Coffee Equation: 1 part chemistry + 1 part intuition + 1 part design = Chemex perfection
Created in 1941 by Peter Schlumbohn, this iconic piece of brewing kit has remained unchanged since it was first brought to market – a testament to its great design and functionality.
It’s made of Borosilicate non-porous glass, which won’t absorb odours or chemical residues. The hourglass shape is a classic design and aids the dripping motion as the coffee is brewing.
(note: Filter papers purchased separately)
Rin’s Serving Tips:
- Use 60g ground coffee per litre of water – (for a 3-cup Chemex you’ll need 15g of ground coffee and about 250 ml of water at 90 -95C)
- Grind your coffee to a rough sand consistency – just on the coarse side of an Aeropress grind
- If you have unfolded filter papers, fold the paper in half and then in half again, then open the filter paper into a cone shape and place the filter paper so that the 3 layers on one side cover the pouring spout. Wet the paper with hot water and allow the same water to warm the carafe. Discard.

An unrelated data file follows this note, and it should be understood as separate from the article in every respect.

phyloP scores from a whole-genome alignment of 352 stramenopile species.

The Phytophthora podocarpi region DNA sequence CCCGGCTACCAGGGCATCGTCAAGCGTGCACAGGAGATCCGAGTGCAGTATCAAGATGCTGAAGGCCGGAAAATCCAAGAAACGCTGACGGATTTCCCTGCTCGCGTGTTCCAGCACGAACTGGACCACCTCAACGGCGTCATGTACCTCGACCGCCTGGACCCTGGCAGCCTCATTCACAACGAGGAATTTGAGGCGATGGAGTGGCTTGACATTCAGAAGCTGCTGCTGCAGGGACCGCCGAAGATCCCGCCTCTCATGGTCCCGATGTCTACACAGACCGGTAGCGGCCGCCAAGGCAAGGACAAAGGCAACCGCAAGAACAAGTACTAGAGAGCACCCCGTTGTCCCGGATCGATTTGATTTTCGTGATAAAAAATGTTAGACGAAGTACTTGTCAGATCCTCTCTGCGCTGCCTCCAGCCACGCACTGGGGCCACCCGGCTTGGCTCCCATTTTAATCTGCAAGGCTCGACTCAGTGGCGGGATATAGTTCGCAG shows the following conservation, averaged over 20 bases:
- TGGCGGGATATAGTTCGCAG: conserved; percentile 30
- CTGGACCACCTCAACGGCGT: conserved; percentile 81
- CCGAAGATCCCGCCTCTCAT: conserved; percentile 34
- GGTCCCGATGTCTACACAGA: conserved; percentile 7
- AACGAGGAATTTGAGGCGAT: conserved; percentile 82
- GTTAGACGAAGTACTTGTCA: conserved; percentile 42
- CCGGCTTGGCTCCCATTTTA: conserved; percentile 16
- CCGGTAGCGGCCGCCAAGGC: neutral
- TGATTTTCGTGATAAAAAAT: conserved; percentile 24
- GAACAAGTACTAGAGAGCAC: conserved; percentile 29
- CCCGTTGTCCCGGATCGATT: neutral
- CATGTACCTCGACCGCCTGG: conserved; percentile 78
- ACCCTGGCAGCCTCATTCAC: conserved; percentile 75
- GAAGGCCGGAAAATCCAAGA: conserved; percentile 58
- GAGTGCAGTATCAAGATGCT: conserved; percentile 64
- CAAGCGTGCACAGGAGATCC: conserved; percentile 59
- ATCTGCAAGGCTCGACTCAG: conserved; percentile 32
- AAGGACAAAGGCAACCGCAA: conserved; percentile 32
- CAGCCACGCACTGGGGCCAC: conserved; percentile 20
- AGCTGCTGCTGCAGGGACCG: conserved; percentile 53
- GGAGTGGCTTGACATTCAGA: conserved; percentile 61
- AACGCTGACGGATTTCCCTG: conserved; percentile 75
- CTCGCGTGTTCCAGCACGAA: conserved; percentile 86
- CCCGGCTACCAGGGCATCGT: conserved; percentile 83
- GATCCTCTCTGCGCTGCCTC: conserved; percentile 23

- Put your Chemex onto a set of scales, which are accurate to 1g at least and tare (zero). Pour 30g of water (90 – 95C) over the coffee so that it “blooms” – this just allows the grinds to get wet and expand, freeing the coffee solids within the grind. Leave for 30 – 45 secs.
- Pour the remaining water into the cone – a Hario Buono kettle with a goose-neck is the best option for timing and accurate pouring
- Try to aim for about 2 ½ - 3 minutes for the full amount of water to drip through. Adjust your grind accordingly. You’ll get it spot on as you practise more.